Beware, thieves want your ID to buy iPhones

TheftAlarm demo

Apple’s iPhone for thieves is like a bar of gold with earbuds. The smartphone has been blamed for a rise in urban crime, been the target of mafia heists – even fostered one iPhone owner to launch an online sting operation. Now comes word thieves have found a more direct route to your iPhone – your identity.

Identity theft is now the hottest way to buy an iPhone and stick you with the bill. The key is instant credit used by Apple to provide online financing to purchase an iPhone, Mac or other iDevice. The typical bill from ID theft of Apple products averages between $1,500 to $2,000, according to a fraud investigator who talked with Reuters…

In one case, a 70-year-old New York tax preparer received a $3,300 bill from an instantly-approved financing plan offered by Apple through BarclayCard US.

“Apparently, they just apply online for it, and if they know enough answers they get the loan,” Carol Stuber told the news service. Despite being the victim of past identity fraud two years ago and having a fraud alert placed in her credit files, the instant loan was approved in 30 seconds.

According to the report, Apple’s instant credit process promises approval or denial within 30 seconds of an application appearing on screen. “The process can move along before anyone has had a chance to review the application,” Reuters reports.

Neither Apple nor BarclayCard US responded to the report.

Of course, not all cases of mistaken identity involve some sort of ID theft.

As highlighted today by MacStories editor Federico Viticci, he feared he became a victim of an ID-based scam as another Federico, Federico Vittici (notice a slight difference in spelling of his last name), appeared to have used Apple refunds on his name.

Turned out the guy does exist after all.

Federico Viticci mistaken identity
via @viticci.

The MacStories founder quickly offered some useful links for dealing with ID theft.


Be that as it may, ID theft is just the latest in a long string of headlines focusing on the iPhone as criminal catnip. Or, in one instance, the iPhone became a ‘honeytrap’ for the lovelorn smartphone thief.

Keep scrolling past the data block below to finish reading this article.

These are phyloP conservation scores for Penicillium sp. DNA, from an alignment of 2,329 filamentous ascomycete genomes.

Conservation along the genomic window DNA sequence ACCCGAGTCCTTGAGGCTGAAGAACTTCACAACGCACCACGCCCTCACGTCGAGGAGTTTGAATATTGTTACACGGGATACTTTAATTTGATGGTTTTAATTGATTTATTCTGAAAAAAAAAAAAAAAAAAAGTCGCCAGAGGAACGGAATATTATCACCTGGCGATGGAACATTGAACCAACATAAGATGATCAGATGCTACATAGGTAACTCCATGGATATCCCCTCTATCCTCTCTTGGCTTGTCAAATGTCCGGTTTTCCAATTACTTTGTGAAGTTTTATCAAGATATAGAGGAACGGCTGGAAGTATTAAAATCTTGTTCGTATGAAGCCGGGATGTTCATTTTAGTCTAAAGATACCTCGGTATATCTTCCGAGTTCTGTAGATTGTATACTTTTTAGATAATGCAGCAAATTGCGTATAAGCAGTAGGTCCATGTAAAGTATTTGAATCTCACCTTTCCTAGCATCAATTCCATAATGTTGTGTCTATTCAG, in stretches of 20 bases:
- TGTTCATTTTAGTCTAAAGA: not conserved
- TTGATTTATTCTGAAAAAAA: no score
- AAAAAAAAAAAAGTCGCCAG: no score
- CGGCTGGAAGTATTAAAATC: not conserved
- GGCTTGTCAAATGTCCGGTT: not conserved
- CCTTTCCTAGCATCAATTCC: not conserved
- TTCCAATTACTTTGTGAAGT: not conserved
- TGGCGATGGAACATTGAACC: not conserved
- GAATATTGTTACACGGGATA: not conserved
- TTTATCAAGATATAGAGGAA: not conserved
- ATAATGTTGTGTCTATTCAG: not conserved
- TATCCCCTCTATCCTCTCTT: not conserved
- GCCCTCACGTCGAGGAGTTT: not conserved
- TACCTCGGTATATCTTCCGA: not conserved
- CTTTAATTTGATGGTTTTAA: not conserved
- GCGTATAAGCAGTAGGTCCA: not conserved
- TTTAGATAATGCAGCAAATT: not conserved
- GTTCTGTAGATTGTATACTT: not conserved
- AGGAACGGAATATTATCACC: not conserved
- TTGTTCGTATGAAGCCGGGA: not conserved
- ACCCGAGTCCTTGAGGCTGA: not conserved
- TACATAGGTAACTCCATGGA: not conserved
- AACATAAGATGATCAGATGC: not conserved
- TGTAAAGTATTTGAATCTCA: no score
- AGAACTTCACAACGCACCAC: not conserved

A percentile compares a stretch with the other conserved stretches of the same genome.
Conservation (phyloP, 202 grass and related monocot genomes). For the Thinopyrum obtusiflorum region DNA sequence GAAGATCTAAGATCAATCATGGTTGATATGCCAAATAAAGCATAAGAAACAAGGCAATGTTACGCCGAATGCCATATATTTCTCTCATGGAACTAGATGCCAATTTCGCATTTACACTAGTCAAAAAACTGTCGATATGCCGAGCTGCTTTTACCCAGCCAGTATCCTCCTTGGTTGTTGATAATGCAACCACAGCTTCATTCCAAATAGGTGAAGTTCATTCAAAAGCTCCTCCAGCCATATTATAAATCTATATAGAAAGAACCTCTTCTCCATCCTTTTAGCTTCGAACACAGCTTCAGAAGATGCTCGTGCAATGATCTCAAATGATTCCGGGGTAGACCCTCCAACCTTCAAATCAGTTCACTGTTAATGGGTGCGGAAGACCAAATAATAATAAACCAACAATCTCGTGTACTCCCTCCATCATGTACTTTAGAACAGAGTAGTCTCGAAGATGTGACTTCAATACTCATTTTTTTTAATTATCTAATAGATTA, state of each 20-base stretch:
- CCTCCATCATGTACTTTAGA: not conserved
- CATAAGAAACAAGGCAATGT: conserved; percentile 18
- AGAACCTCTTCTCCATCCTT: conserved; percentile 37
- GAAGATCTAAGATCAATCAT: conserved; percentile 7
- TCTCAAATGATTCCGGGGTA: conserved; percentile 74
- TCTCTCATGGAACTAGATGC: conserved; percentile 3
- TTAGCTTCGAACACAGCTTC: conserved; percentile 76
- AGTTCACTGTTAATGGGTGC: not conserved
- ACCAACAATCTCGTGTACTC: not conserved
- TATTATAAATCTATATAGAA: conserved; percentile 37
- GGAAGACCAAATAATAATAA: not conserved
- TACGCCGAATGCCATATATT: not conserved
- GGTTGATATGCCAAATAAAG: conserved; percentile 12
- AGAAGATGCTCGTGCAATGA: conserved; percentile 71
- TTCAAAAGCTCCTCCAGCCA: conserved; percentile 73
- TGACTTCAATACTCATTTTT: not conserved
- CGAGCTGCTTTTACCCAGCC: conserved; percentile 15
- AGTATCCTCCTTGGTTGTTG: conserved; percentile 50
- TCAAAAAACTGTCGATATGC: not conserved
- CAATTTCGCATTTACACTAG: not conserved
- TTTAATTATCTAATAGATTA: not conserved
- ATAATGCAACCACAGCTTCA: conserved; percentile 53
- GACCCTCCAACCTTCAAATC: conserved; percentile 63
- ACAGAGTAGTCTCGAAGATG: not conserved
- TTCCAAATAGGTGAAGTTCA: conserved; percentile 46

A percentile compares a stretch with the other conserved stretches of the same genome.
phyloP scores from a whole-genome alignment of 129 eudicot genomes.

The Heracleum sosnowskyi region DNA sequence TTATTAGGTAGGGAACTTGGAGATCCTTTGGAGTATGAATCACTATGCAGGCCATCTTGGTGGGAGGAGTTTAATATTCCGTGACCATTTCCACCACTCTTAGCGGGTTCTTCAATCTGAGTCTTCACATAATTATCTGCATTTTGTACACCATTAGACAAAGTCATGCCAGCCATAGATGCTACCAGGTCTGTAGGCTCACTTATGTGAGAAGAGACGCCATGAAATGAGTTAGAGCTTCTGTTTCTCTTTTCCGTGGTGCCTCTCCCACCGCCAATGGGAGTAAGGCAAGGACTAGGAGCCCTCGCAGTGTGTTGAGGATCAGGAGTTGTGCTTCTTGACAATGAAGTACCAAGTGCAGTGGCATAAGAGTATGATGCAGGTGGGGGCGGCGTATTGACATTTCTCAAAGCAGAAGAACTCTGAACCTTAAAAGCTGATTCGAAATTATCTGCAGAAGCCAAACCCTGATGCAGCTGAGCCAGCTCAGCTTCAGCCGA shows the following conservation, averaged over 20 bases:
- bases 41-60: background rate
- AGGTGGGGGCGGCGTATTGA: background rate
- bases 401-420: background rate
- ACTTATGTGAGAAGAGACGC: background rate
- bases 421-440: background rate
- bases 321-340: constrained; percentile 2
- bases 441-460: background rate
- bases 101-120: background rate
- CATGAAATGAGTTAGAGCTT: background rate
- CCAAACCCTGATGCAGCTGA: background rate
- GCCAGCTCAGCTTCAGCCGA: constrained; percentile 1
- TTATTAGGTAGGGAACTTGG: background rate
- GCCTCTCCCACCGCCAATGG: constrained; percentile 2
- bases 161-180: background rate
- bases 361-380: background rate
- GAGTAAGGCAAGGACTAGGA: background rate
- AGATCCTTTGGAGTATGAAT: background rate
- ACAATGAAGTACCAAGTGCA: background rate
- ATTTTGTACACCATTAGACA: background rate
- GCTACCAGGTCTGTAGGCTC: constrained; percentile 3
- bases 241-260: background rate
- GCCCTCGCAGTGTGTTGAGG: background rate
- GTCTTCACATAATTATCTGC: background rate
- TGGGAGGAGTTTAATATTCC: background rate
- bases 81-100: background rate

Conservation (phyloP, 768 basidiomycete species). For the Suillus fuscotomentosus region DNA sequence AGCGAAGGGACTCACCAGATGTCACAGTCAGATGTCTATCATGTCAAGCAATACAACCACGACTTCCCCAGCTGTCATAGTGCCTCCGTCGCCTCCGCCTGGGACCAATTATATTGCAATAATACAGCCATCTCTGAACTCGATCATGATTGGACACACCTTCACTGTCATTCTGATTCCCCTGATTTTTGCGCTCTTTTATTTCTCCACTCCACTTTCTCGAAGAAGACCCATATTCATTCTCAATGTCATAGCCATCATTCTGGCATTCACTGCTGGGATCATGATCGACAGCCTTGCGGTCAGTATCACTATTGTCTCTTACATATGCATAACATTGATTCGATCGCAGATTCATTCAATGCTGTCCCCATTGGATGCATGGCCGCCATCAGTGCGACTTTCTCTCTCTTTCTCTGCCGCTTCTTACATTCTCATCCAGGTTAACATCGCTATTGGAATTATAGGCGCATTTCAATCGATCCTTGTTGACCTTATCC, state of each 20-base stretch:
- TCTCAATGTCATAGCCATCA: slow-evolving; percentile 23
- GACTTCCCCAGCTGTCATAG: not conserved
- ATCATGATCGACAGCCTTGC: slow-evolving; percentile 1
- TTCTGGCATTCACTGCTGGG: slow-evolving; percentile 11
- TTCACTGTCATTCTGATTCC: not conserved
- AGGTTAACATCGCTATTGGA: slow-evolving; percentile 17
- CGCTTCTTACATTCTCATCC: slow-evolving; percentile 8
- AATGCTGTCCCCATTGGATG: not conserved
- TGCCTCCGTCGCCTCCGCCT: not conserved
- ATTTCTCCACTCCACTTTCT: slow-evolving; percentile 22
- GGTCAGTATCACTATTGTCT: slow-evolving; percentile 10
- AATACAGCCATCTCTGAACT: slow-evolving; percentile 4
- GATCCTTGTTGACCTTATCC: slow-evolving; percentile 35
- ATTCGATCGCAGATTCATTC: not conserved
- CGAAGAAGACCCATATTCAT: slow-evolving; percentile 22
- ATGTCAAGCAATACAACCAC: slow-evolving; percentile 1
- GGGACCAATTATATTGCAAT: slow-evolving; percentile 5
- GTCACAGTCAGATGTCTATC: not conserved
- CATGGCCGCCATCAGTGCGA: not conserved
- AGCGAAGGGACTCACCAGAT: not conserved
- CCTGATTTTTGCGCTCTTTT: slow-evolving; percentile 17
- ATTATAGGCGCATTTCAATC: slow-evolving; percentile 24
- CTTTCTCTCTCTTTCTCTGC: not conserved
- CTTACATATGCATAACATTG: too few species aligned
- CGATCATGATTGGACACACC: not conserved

When an iPhone belonging to 27-year-old New York musician Nadav Nirenberg was stolen, he noticed the thief was using his account on a dating site to scare up female companionship. Posing as a potential date, Nirenberg waited for the thief with hammer in hand.

New York City Mayor Michael Bloomberg likely wouldn’t recommend you try to punk your iPhone’s thief. Still, Bloomberg recently said the Apple phone was responsible for a spike in crime, even offering advice on how people could avoid their smartphone being stolen.

Back when AT&T launched its Find My iPhone (FMi) service, the hope was that smartphone owners could track their lost or stolen device from a safe distance, leaving confronting thieves to police. However, as criminals caught on (such as turning off the device or disabling the GPS) iPhone owners became their own detectives, a move that had both positive and negative results.

iPhone Find My iPhone Lost Mode 13iPod touch Find My iPhone Lost Mode

In one case, a thief who had stolen an iPad on Christmas morning soon had police knocking at his door. The tablet owner (who happened to be a neighbor of the thief in the same apartment building) used FMi to trace his iPad.

Then there are instances where an owner finds the “thief”, but gets more than he bargained for.

In 2011, a 52-year-old New Jersey man had his stolen from a mall parking lot. Using his son’s iPhone, he tracked his device, catching the “thief” nearby, still talking on the stolen smartphone.

The man jumped on the person with the iPhone, beating him until local police intervened. Turns out, the iPhone wasn’t his and the victim-turned-assailant was charged with assault disorderly conduct.

Lufthansa Heist poster (iPad mini)

But once stolen, where are all these iPhones or iPads going?

In November, the FBI nabbed a JFK worker they say helped a group of ‘Dumbfellas’ heist $1.9 million worth of iPads. The tablets had just arrived from China and were ready to be distributed to US customers.

Now, instead of loading a truck full of hot iPads, ID thieves can simply walk in the front door and pay using your good credit.